|-  
 
|-  
 
| <small>59</small>
 
| <small>59</small>
| ''Whoever executes the change, <br/>&emsp;the squinter robs him from that.''
+
| ''Whoever deploys the change, <br/>&emsp;the squinter robs him from that.''
 
|}
 
|}
<p>'''Gloss:''' The squint-cut is nothing other than the change-cut. Named according to the record, the squint-cut, which is such an exquisite cut, that breaks-into buffaloes or ruffians, which take victory by force in cuts and in stabs. Execute the cut thusly: If you stand with your right foot forward and lay in the squint-cut, then the thumb must be above on the sword. If he then cuts into you from his right side, step into him swiftly in-the-moment with your left foot and set-aside his cut strongly with your short edge and from that, make a rapid strike from your left shoulder, crooked, with the long edge into the right side of his head, but if he comes against it very quickly and parries your cut so that you come upon his sword, then wind-in above with power and lay your sword on his throat. If he will then escape ever with force, then follow after him just mercifully so he may not rightly escape.</p>
+
<p>'''Gloss:''' The squint-hew is nothing other than the change-hew. Named according to the record, the squint-hew, which is such an exquisite hew, that breaks-in<ref>alt: breaks-apart, shatters, asunders; burgles; interrupts</ref> buffaloes or thugs, which take victory by force in hews and in stabs. Deploy the hew like this: If you stand with your right foot forward and lay in the squint-hew, so that the thumb must be above on the sword. If he then hews into you from his right side, step into him swiftly in-the-moment with your left foot and offset his hew strongly with your short edge and from that, make a rapid strike from your left shoulder, crooked, with the long edge into the right side of his head, but if he comes against it very quickly and displaces your hew so that you come upon his sword, then wind-in above with power and lay your sword on his throat. If he will then escape ever with force, then follow after him just accordingly so he may not rightly escape.</p>
 
|  
 
|  
 
{{section|Page:Cod.I.6.2º.5 29r.jpg|3|lbl=-|p=1}} {{section|Page:Cod.I.6.2º.5 29v.jpg|1|lbl=29v|p=1}}
 
{{section|Page:Cod.I.6.2º.5 29r.jpg|3|lbl=-|p=1}} {{section|Page:Cod.I.6.2º.5 29v.jpg|1|lbl=29v|p=1}}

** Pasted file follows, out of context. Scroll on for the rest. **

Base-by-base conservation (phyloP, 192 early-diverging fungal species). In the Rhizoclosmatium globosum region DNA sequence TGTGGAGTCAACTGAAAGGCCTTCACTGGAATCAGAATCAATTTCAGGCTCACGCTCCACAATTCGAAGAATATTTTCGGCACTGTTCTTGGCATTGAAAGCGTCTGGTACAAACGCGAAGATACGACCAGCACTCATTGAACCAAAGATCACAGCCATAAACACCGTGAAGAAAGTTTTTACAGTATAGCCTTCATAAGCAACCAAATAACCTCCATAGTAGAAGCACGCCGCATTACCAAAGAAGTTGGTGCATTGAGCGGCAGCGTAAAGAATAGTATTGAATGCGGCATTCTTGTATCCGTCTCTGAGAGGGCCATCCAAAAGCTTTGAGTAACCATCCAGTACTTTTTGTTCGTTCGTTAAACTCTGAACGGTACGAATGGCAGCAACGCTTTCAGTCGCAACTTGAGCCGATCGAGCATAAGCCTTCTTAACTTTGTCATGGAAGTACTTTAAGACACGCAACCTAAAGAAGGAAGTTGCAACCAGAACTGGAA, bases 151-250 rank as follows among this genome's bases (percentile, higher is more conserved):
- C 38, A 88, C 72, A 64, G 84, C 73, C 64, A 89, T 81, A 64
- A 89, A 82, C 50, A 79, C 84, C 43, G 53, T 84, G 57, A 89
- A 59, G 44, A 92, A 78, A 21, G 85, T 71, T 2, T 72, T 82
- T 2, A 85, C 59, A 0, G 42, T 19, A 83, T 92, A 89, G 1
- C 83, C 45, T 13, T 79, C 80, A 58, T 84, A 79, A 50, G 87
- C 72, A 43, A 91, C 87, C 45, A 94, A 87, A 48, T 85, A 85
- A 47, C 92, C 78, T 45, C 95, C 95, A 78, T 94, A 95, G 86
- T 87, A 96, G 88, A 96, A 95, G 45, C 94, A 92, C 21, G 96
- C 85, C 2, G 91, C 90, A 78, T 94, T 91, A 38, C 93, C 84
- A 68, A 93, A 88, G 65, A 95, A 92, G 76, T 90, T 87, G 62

Line 614: Line 616:
 
|-  
 
|-  
 
|  
 
|  
| <p>But if you wish to allow him to escape easily, then wind-after him with the war and between his arms as it connects, etc. But if you stand with the left foot forward, then lay your thumb below, so you may again set-aside his over-cut with the short edge and strike to his left side to the head with the short edge and with the right foot stepping-into. Or, setting-aside over his sword, winding-in to his right side to the head or laying upon the throat, etc, war. But if he wishes to change-through in his cut, then wind-in crooked upon his sword and bring forth your work and lay upon him.</p>
+
| <p>But if you wish to let him off easy, then wind-after him with the war and between his arms as it connects, etc. But if you stand with the left foot forward, then lay your thumb below, so you may again offset his over-hew with the short edge and strike to his left side to the head with the short edge and with the right foot stepping-into. Or, offsetting over his sword, winding-in to his right side to the head or laying upon the throat, etc, war. But if he wishes to change-through in his hew, then wind-in crooked upon his sword and bring forth your work and lay upon him.</p>
 
| {{section|Page:Cod.I.6.2º.5 29v.jpg|2|lbl=-}}
 
| {{section|Page:Cod.I.6.2º.5 29v.jpg|2|lbl=-}}
  
Line 625: Line 627:
 
| ''Squint-on if he shortens you. <br/>&emsp;Changing-through brings victory.''<ref>ansiegen: to return with victory</ref>
 
| ''Squint-on if he shortens you. <br/>&emsp;Changing-through brings victory.''<ref>ansiegen: to return with victory</ref>
 
|}
 
|}
<p>'''Gloss:''' This is a teaching. When you come to him with the onset, you should squint<ref>glance, discern, glean</ref> whether he stands short or straight against you. So, with this, you shall identify when he cuts into you, if he then does not stretch his arms out long from himself, then the sword is shortened. If you then lay before him in the squinter or lay before you in the fool by the head<ref>Ochs</ref>, then it is again shortened. For all windings or standings crooked in the sword in front of the opponent are short and shorten the sword. To all that hold themselves thusly, you shall freely change-through them with the long point out of cuts and out of stabs into the face. With that you threaten them such that they must parry or allow themselves to be wounded or pierced. War. Master Hans easily<ref>likes to</ref> changes-through if the right foot is before him and stands in the change or squinter and when one is shortened against him, especially standing in the fool<ref>Ochs</ref>.</p>
+